Charles H. Horton was born September 21, 1850, in Rehoboth, Massachusetts. He attended the public schools of Woonsocket, Rhode Island, whither his parents removed in 1862.  He was an excellent scholar and exhibited an ambition to excel, not very usual in his sex at that age, and he showed in a marked degree the qualities that were later to distingush him in his career. When sixteen years old, he was appointed a clerk in the post office at Woonsocket, which position he held for four years.  Then, like so many young men of that period, he followed the advice of Horace Greeley to go West, and accordingly went to Illinois, in the year 1870, and served in the capacity of bookkeeper, and later buyer for Day & Sprague, of Providence, Rhode Island, who were engaged in the grain business, with whom he remained until 1872.  In that year he returned to Woonsocket and engaged in the small ware and notion businesss, and later in the shoe business, and conducted an establishment along that line until 1882.  While engaged in the shoe business, he was the manager of the Music Hall, the only place of amusement in Woonsocket at the time.  During that period, between the years 1877 and 1882, the theatrical profession was particularly brilliant, containing such talent as Edwin Forrest, Edwin Booth, Lawrence Barrett, John McCulloch, Mary Anderson, Madame Janauscheck, Modjeska, Annie Pixley, John T. Raymond, Kate Claxton, E. L. Davenport, E. H. Sothern, and many others, all of whom visited Woonsocket, and in many instances were taken to the larger cities of New England under Mr. Horton's management.  Mr. Horton first took up the manufacture of harness pads and horse furnishings in 1877, and has continued in the same up to the present timne.  This enterprise has prospered greatly, and Mr. Horton is now at the head of one of the largest concerns of its kind in New England.  He finds a very large market for these goods throughout the United States and Canada, where they are rightfully regarded as setting a standard of quality and workmanship.  The success of Mr. Horton's business, no less than his many distinctive personal qualities and talents, have brought him prominently into the public notice, and he occupies a position not shared by many.  He is president of the Producers Savings Bank of Woonsocket, a director in the Produce National Bank, and president of the Woonsocket Building and Loan Association, all of which institutions are in a flourishing condition.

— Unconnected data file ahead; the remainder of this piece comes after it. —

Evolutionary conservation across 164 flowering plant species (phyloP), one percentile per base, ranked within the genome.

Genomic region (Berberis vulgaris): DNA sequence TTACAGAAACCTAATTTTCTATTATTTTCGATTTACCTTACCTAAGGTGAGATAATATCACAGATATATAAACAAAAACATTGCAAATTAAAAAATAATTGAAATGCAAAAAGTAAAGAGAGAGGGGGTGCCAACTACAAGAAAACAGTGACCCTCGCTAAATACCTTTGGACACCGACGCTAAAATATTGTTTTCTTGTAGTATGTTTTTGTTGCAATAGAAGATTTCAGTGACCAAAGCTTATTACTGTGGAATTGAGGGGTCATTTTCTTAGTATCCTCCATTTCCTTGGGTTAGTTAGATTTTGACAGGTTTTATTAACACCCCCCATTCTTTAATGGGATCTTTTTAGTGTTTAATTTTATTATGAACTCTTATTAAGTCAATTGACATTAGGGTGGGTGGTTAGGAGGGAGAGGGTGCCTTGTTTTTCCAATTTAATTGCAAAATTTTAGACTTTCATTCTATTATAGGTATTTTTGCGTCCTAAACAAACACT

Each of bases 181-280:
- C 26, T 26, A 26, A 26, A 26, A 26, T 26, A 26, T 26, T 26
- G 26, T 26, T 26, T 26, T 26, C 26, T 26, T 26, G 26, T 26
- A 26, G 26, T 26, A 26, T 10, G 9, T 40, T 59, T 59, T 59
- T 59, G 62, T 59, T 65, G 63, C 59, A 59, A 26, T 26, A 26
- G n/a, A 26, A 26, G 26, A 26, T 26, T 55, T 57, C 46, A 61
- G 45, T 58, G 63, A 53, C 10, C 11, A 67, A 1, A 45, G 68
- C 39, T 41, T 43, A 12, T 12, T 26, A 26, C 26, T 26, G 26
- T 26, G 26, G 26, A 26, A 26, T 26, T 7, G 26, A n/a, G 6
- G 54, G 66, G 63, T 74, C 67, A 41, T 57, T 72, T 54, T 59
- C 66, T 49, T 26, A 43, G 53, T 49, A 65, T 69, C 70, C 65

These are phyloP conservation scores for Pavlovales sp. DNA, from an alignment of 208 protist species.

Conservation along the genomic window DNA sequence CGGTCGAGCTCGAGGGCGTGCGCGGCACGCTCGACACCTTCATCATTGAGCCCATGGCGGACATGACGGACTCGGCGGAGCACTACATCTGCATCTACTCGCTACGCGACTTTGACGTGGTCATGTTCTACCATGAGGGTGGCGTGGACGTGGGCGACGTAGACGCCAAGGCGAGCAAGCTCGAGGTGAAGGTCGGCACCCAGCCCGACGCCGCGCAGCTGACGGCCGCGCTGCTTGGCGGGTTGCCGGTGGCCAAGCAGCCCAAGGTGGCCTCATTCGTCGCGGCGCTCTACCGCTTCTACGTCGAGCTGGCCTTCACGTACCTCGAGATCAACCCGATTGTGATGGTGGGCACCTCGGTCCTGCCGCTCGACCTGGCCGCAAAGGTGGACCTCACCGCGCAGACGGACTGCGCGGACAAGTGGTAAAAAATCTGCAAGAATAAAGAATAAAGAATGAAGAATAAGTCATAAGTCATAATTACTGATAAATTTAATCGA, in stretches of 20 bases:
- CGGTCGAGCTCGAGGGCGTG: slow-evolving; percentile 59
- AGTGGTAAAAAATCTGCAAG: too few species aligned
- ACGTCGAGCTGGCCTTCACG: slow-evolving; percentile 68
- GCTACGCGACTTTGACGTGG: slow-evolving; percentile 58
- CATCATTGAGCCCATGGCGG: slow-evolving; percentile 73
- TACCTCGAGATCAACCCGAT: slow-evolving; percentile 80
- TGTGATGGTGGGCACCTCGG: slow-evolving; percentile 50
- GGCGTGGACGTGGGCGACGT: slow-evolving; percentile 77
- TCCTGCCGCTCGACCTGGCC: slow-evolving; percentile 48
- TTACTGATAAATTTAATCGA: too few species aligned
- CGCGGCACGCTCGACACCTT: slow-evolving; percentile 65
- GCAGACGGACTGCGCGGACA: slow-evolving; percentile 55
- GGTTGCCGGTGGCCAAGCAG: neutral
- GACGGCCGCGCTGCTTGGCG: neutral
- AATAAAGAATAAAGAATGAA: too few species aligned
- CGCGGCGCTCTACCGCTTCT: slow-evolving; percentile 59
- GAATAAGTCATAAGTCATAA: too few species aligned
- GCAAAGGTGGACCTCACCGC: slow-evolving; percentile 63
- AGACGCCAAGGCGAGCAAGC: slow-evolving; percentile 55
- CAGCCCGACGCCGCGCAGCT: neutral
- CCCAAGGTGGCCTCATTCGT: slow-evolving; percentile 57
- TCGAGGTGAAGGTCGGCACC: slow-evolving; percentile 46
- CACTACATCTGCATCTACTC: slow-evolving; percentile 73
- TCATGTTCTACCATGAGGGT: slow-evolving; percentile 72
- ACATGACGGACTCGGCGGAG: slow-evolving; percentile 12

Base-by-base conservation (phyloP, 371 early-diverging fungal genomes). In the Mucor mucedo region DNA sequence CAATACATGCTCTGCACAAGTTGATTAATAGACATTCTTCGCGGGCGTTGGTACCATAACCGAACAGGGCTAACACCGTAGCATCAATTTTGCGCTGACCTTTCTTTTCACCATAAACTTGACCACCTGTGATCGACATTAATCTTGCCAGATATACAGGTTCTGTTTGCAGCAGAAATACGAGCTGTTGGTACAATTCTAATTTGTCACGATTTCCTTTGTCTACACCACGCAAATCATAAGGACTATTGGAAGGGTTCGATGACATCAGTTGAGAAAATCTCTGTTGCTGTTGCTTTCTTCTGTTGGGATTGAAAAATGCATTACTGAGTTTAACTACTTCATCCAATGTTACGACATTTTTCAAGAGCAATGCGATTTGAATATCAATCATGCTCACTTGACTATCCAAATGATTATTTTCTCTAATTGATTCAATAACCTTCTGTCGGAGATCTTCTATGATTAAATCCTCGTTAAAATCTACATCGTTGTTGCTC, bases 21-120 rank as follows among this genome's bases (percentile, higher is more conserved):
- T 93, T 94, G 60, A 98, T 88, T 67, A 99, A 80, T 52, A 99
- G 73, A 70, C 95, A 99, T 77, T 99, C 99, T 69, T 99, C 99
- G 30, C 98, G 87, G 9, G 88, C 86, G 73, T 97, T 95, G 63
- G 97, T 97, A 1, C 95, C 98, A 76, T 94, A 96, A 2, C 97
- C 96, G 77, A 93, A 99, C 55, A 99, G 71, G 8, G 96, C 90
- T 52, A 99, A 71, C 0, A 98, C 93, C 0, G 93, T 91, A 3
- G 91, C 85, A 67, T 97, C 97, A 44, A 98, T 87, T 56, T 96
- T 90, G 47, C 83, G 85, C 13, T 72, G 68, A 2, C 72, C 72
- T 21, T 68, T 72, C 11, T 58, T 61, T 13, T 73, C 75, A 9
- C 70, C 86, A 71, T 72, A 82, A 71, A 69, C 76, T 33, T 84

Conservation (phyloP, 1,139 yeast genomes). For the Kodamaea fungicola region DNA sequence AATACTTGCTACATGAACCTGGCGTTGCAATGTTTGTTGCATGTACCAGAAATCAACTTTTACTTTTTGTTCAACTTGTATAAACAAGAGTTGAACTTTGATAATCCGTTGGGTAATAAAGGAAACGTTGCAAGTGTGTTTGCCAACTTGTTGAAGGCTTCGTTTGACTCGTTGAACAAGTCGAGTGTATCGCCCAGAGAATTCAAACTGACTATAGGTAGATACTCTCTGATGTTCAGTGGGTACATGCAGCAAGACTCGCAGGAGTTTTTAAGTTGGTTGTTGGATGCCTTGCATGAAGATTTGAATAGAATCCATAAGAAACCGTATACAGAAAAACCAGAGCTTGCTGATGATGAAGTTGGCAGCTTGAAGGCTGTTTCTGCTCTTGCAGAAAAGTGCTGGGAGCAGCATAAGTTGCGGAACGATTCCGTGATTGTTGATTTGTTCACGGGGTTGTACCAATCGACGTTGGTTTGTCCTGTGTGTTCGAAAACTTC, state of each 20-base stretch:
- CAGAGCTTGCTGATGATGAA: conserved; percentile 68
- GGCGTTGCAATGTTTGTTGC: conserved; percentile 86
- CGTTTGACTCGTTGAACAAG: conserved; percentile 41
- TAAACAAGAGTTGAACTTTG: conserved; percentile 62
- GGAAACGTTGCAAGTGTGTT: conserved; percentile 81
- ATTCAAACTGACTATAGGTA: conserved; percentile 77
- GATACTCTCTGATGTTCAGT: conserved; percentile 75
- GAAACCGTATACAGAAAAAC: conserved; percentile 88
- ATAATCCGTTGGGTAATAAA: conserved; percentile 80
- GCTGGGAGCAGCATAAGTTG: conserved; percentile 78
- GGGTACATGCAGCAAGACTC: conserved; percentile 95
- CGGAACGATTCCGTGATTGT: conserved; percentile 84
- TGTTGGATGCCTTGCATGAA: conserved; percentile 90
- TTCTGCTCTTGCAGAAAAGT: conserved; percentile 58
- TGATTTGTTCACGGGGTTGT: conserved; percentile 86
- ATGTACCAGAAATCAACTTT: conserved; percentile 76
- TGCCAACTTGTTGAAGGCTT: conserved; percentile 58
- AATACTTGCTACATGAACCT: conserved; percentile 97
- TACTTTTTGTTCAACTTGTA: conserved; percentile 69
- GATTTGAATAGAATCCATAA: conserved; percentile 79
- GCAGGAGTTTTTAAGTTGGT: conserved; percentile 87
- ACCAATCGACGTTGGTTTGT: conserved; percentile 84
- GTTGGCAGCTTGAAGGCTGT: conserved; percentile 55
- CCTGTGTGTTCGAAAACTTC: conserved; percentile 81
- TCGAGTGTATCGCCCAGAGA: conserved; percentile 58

But it has not been only in the business world that Mr. Horton has distinguished himself.  On the contrary, there is hardly any aspect of the city's life in which he has not taken a position of leadership.  In the years, 1879-80, while Woonsocket was still a town, Mr. Horton became a member of the town council, and when in 1888 it was incorporated as a city he served for three years as city councilman.  Later he was elected to the board of aldermen, where he served with conspicuous ability.  The scope of Mr. Horton's usefulness as a public official was greatly enlarged by his election in 1891-92-93-94 to the State Legislature to represent his home city.  He also served his city as Senator in the years 1900-01-02-03.  He is also a conspicuous figure in the social world, and is closely identified with the religious life of the community, being a member of St. James Episcopal Church, Woonsocket, in which he holds the office of junior warden. For forty-five years he has been a member of the Independent Order of Odd Fellows.